filed: September 28, 1989.
PATRICK J. MCGONIGLE AND MARLENE MCGONIGLE, APPELLANTS,
WILLIAM W. CURRENCE AND PAMELA CURRENCE
Appeal from the Order of the Court of Common Pleas, Allegheny County, Civil division, at No. 2744-1987.
John P. Goodrich, Pittsburgh, for appellants.
Ray F. Middleman, Pittsburgh, for appellees.
Brosky, Popovich and Montgomery, JJ. Montgomery, J., concurs in the result.
[ 387 Pa. Super. Page 512]
Patrick J. McGonigle and Marlene McGonigle take the present appeal from an Order dismissing their de novo appeal from the award of arbitrators because the McGonigles and their counsel failed to appear at the arbitration hearing on the former's suit against William W. Currence and Pamela Currence, appellees herein.
On appeal, the McGonigles argue that the rules of civil procedure do not require a litigant to appear at an arbitration hearing as a condition of his right to file an appeal de novo from the award of arbitrators and that the trial court cannot, at its own discretion, dismiss an appeal for such
[ 387 Pa. Super. Page 513]
failure to appear.*fn1 Because no legal authority exists for the trial court's dismissal of the McMonigles' de novo appeal, we reverse and remand for reinstatement of the said appeal.
Section 7361 of the Uniform Arbitration Act ("the Act"), 42 Pa.C.S.A. §§ 7301 et seq., provides for compulsory arbitration and states in pertinent part:
(a) General Rule. -- Except as provided in subsection (b), when prescribed by general rule or rule of court [sic] such civil matters or issues therein as shall be specified by rule shall first be submitted to and heard by a board [of arbitrators].
(d) Appeal for trial de novo. -- Any party to a matter shall have the right to appeal for trial de novo in the court. The party who takes the appeal shall pay such amount or proportion of fees and costs and shall comply with such other procedures as shall be prescribed by general rules.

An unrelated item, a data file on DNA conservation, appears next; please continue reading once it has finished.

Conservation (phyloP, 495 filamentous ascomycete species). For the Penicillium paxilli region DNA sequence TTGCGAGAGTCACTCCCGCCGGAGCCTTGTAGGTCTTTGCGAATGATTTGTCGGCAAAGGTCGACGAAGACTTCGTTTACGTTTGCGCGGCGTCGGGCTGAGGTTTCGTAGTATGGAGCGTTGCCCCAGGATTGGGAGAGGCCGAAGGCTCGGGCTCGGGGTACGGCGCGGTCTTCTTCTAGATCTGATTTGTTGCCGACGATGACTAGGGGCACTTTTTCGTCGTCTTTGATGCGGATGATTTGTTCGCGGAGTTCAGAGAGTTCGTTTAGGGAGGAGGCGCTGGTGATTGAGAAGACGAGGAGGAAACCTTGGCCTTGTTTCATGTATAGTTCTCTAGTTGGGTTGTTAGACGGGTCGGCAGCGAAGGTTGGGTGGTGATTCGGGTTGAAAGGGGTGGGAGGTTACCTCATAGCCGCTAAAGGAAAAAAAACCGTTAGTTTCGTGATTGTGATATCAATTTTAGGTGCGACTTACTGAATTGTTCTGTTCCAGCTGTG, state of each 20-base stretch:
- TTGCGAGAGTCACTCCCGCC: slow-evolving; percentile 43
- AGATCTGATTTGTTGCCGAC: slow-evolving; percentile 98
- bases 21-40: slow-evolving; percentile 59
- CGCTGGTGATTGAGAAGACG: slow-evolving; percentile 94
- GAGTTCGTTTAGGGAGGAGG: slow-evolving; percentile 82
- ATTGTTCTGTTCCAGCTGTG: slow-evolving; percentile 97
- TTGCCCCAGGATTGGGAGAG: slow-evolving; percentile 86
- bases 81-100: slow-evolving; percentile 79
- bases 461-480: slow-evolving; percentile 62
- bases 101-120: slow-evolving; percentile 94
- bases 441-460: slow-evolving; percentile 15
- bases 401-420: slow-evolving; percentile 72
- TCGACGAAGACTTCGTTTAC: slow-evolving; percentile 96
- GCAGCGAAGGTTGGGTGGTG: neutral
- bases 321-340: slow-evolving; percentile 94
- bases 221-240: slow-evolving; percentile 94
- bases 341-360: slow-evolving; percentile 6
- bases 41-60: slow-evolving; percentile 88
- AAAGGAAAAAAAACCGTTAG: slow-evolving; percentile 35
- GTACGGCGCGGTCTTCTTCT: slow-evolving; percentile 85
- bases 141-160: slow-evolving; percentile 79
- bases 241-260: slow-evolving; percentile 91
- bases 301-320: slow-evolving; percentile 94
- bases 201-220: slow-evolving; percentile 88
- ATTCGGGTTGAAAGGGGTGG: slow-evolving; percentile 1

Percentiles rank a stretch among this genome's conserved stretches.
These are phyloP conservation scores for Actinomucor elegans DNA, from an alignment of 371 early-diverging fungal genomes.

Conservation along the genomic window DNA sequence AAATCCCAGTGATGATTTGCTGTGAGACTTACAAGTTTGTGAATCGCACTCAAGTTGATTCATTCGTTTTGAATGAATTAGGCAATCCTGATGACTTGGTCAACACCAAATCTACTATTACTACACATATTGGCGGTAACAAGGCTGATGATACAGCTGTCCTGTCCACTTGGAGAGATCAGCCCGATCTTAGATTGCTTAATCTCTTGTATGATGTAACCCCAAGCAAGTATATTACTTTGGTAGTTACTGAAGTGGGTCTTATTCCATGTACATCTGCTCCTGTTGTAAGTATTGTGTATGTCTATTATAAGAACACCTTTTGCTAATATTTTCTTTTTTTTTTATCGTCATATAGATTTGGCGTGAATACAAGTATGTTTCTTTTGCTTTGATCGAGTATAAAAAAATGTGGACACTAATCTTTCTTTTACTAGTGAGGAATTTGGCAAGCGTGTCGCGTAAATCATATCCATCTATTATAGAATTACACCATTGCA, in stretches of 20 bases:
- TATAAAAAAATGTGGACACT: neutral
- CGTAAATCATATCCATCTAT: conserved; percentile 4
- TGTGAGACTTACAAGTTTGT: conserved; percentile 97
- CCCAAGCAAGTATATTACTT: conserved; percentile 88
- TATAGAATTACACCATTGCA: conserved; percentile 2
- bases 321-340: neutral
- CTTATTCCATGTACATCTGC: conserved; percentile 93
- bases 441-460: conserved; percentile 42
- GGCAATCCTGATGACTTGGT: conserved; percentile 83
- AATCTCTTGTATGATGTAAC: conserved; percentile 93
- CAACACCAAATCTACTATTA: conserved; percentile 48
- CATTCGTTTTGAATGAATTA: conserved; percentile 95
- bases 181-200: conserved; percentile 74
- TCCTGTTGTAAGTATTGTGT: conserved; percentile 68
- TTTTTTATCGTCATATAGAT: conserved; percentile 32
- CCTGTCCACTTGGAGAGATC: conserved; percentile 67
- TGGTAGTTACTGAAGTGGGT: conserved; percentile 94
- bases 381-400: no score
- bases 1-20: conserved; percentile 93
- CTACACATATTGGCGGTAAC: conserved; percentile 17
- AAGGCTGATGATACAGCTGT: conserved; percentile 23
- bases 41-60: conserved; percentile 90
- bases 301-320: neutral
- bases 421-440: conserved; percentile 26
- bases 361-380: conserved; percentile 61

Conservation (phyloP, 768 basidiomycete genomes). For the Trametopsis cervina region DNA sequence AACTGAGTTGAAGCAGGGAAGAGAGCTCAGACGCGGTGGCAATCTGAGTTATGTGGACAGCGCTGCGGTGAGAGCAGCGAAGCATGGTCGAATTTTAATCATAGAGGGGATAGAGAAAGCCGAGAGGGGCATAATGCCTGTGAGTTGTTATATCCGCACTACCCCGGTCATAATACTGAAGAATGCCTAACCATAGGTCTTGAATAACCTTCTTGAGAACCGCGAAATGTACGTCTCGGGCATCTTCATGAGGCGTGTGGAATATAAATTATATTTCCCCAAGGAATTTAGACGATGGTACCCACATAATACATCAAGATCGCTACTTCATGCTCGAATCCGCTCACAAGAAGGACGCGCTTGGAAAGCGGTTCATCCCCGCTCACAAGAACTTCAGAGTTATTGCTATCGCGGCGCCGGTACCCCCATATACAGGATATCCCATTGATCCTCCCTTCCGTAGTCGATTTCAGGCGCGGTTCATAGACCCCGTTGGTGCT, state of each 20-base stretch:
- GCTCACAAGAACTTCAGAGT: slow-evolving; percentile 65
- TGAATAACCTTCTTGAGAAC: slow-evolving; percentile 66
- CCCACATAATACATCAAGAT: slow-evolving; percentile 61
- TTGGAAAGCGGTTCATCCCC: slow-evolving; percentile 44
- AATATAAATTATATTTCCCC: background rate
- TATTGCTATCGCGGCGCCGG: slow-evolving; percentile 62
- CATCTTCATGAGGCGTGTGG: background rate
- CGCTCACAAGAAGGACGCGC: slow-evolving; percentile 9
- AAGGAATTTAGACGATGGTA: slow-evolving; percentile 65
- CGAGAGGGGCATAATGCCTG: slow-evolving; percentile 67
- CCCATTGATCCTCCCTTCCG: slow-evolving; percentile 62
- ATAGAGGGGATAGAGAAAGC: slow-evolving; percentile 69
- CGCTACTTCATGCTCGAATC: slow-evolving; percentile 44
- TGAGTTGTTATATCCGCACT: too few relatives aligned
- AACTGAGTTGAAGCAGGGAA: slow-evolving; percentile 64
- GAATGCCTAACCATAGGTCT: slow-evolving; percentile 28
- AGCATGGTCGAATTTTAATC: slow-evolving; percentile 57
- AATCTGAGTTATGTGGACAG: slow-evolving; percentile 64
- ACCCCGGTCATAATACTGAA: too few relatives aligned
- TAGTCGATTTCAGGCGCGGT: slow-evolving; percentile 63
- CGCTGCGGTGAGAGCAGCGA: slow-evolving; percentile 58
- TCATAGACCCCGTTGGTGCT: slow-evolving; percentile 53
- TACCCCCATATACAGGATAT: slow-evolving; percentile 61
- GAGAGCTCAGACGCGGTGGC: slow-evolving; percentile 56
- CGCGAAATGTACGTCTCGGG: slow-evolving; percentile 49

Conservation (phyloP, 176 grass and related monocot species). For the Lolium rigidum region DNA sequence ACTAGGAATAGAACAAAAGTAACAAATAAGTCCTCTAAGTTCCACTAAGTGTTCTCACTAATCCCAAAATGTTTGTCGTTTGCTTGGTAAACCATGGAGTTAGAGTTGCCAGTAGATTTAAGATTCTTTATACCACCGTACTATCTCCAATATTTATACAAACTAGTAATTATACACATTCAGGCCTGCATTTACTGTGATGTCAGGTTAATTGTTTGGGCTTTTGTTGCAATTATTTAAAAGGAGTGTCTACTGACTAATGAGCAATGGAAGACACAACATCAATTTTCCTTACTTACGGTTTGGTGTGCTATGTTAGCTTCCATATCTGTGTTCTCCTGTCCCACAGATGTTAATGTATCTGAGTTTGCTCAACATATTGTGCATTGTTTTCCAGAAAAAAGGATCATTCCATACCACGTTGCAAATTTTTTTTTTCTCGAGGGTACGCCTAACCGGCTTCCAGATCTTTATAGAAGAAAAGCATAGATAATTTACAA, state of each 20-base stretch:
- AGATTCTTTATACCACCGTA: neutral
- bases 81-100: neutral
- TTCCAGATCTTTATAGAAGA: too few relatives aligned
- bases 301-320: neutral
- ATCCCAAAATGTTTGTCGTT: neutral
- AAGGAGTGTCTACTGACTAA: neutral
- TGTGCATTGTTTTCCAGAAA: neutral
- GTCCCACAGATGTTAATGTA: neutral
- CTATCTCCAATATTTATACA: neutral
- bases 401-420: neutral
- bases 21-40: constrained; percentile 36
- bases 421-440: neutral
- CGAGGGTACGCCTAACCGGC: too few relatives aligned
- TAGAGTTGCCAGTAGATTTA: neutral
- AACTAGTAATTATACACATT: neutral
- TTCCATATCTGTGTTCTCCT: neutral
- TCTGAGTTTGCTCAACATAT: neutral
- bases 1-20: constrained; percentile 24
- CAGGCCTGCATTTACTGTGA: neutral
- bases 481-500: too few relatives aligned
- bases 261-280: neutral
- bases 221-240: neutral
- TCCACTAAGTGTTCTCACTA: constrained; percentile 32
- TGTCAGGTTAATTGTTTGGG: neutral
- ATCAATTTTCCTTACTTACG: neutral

[ 387 Pa. Super. Page 514]
The trial court in its Opinion rationalized that the non-appearance of the McGonigles and their counsel at the arbitration hearing waived the former's right to appeal the arbitration award because their failure to appear constituted an implied acquiescence in the award. Appellees, the Currences, similarly argue that the requirement of Section 7361(a) of the Act that the matter be submitted to and heard by a board of arbitrators was not fulfilled here because the language contemplates a decision based upon the merits after hearing, rather than one rendered ex parte by default of non-appearance, as a prerequisite to appealing. As further support for their position, the Currences point to Section 7361(d) of the Act, supra, which contains, inter Page 514} alia, a provision that one who takes an appeal from the arbitrators' award "shall comply with such other procedures as shall be prescribed by general rules." They interpret the "such other procedures" language as requiring submission to and hearing by the Board followed by a decision rendered on the merits as a condition precedent to the taking of an appeal. Since the McGonigles failed to appear, the matter could not be submitted to, heard and then decided on the merits by the arbitrators, thus obviating their right to perfect a de novo appeal. The Currences further contend that Pa.R.C.P. 1303(b) does not discuss the issue at hand, i.e., whether the McGonigles may appeal the arbitrators' award despite their non-appearance at the hearing, but only empowers the Board to enter an award when a party fails to appear at the hearing.